Outside a supermarket in one of Morocco’s most affluent neighbourhoods, a woman begs with her hands uplifted to reveal her passport – a move that has come to distinguish Syrian refugees in Rabat. Like clockwork, right after Friday prayers end at the mosque down the street, she and other Syrian women head to the supermarket, where they pray and beg. The lives of these refugees are now determined by a routine – favoured locations, schedule, passport as testament to refugee status – despite the chaotic nature of the exodus from Syria, which has been continuing since August, 2010, and the absence of any stabilizing infrastructure to establish a place for them in Moroccan society.
Having flown 2,240 miles from the Middle East and across the length of the Mediterranean to North Africa, many Syrians had landed in Algeria because there are no visa requirements between Syria and Algeria, but left due to lack of opportunities. From Algeria, they walked through the Oujda border into Morocco – ironically, in search of more opportunities.
But like many other refugees fleeing to Morocco, including West Africans, they have encountered a dearth of policies and a set of systems completely detached from the reality of Morocco’s influx of refugees – some of whom want to settle in Morocco and many of whom hope to take advantage of Morocco’s proximity to Europe, a few miles across the Mediterranean.
She and others like her can be seen throughout Rabat and surrounding areas, in front of supermarkets, mosques, and restaurants. They follow their routes from their working-class neighbourhoods to the mosque and supermarket and back resolutely. The converge in parking lots to discuss their routes and schedules and break apart to beg again, while sharing stories of their hardships with passersby. With families at home and no assistance, they have no choice but to repeat their routes on the weekend. In a country that has left the responsibility of providing refugee social services to chance charitable impulses, the ant-like labour of survival has become essential for their community.
Over the years, Morocco has been urged to reform its asylum and migration policy, and indeed last September the government announced a new system in accordance with international standards that would examine cases individually and offer legal status to undocumented migrants. In response, thousands of migrants lined up in Rabat to file their application last month.
But despite improvement, stories of Syrian refugees being shunted back and forth by security forces from both sides of the Algerian and Moroccan border emerged only last month. In addition, a Human Rights Watch report this month, albeit focusing solely on sub-Saharan migrants, claims that despite some improvement since September, Moroccan authorities still expel migrants and refugees without due process. Moreover, they have not established reception centres for asylum seekers to ensure that basic needs are met.
Since 2004, when the refugee office was eliminated, the United Nations High Commissioner for Refugees has been the sole agency to recognize refugees as such, to distinguish them from asylum seekers and other migrants. But recognition of refugee status by UNHCR has no official weight for national authorities. Not since 2004 has Morocco had an administrative body to ensure that recognized refugees are protected and provided with temporary residence and the necessary documents to live, work and study in Morocco.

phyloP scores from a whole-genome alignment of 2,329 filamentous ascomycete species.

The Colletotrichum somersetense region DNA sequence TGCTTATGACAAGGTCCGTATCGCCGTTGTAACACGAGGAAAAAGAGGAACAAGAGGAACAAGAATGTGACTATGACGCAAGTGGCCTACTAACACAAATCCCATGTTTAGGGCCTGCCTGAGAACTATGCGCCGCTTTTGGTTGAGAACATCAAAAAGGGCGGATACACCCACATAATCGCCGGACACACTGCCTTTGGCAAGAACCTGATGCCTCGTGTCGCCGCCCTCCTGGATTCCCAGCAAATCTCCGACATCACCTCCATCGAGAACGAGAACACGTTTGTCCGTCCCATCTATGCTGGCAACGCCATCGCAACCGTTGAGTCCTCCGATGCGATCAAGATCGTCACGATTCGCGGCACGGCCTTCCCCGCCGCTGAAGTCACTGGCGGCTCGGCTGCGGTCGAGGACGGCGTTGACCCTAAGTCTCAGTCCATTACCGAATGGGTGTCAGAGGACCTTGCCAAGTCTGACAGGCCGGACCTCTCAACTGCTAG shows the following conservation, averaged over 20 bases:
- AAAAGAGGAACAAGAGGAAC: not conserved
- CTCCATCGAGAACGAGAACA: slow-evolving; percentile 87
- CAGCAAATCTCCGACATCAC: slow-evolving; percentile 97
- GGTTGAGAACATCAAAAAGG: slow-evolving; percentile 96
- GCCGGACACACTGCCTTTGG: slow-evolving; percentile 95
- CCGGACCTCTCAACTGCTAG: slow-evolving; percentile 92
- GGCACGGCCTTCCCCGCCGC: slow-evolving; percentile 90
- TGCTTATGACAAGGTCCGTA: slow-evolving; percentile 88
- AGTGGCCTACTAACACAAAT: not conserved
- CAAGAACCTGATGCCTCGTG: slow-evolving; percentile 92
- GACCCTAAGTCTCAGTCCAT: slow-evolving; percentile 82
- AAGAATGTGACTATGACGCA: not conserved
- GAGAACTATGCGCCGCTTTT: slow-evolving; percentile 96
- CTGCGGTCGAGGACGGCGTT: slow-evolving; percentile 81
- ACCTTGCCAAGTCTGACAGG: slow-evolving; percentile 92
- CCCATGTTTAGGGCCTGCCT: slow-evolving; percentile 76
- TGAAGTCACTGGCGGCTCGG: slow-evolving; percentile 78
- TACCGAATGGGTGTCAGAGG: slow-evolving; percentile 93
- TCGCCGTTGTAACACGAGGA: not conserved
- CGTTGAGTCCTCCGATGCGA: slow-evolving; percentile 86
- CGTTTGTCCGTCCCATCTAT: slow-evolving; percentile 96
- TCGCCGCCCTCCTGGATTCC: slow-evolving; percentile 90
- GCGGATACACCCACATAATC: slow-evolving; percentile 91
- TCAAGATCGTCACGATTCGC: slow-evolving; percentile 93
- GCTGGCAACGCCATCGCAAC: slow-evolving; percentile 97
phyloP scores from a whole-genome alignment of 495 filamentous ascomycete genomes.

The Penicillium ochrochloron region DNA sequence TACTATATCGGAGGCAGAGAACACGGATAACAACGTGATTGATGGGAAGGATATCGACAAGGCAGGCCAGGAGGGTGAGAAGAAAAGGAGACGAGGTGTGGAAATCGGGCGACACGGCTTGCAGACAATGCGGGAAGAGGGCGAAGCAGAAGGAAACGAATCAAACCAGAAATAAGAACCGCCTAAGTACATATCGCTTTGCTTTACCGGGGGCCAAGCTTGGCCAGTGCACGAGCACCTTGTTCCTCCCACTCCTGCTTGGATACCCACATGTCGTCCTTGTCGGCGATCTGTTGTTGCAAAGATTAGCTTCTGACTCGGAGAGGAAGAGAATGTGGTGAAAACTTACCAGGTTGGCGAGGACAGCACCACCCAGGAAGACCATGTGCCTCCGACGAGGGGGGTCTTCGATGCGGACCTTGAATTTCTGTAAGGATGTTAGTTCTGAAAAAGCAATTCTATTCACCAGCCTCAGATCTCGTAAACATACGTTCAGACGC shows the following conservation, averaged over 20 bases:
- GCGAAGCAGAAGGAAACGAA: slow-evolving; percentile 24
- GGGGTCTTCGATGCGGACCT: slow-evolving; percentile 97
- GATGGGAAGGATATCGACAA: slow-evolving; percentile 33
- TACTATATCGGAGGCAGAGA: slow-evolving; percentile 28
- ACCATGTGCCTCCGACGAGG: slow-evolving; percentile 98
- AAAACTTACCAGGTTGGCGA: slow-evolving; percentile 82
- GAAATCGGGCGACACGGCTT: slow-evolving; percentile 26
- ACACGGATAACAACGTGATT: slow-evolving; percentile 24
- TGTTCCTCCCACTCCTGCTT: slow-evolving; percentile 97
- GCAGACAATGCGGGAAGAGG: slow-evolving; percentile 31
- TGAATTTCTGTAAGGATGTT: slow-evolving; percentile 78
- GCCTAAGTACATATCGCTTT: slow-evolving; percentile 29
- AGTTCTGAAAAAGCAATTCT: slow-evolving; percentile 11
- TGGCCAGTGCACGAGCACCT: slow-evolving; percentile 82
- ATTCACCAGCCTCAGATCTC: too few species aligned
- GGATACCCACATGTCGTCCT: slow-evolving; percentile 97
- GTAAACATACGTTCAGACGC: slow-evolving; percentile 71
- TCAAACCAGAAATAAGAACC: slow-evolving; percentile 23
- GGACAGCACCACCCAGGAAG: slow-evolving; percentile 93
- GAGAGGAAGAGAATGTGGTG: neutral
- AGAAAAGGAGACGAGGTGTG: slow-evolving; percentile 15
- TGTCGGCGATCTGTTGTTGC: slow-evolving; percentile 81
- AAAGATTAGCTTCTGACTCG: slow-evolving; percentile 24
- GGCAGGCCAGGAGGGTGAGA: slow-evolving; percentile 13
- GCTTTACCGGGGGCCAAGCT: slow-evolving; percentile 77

Thus, when it comes to assistance from the Moroccan government or associations, it is not hard to believe Syrian refugees when they claim they have seen none. Having few resources and no work documents, they have had to rely on handouts on the street, mosque donations, and each other.
They have access to an existing network of other refugees with whom they come to share housing, contacts and experience. After all, UNHCR doesn’t even have a current estimate of Syrian refugees in Morocco (it stopped registering them in January of last year, but has recorded the number of Syrian asylum-seekers at 913. None have been granted asylum).
In total, there are 2.5 million registered Syrian refugees internationally, but this doesn’t account for asylum-seekers and unregistered refugees. Women and children make up more than 80 per cent of this population. The UNHCR has registered 141,000 Syrians in North Africa, about 127,000 of them in Egypt.
A collection of NGOs and governments working together to organize refugee and migrant flows belies the reality of an exodus of desperate migrants who are forced to manage the tumult of urban resettlement mostly on their own. Without the most basic needs to sustain themselves – starting with documentation to reside and work in Morocco – Syrian refugees have mobilized to create order out of the chaos. Even though they are quite visible in here in Rabat – many residents can identify where the refugees live, gather, and beg – they are relegated to legal obscurity.
Like other undocumented communities, they resort to informal channels to survive. One man worked on a hashish farm before it was raided by police; now he works in one of Rabat’s Syrian restaurants, which looked the other way when it was time to verify his papers. Another sells vegetables in a street stall and tries to escape police notice as much as he can. He and his wife have applied for asylum but their children remain out of school without proper documentation. They, like many other refugee families, share housing with other Syrian refugees in the same predicament – struggling to survive despite the lack of a refugee and asylum infrastructure.
Nahrain Al-Mousawi is a writer and academic based in Rabat, Morocco.
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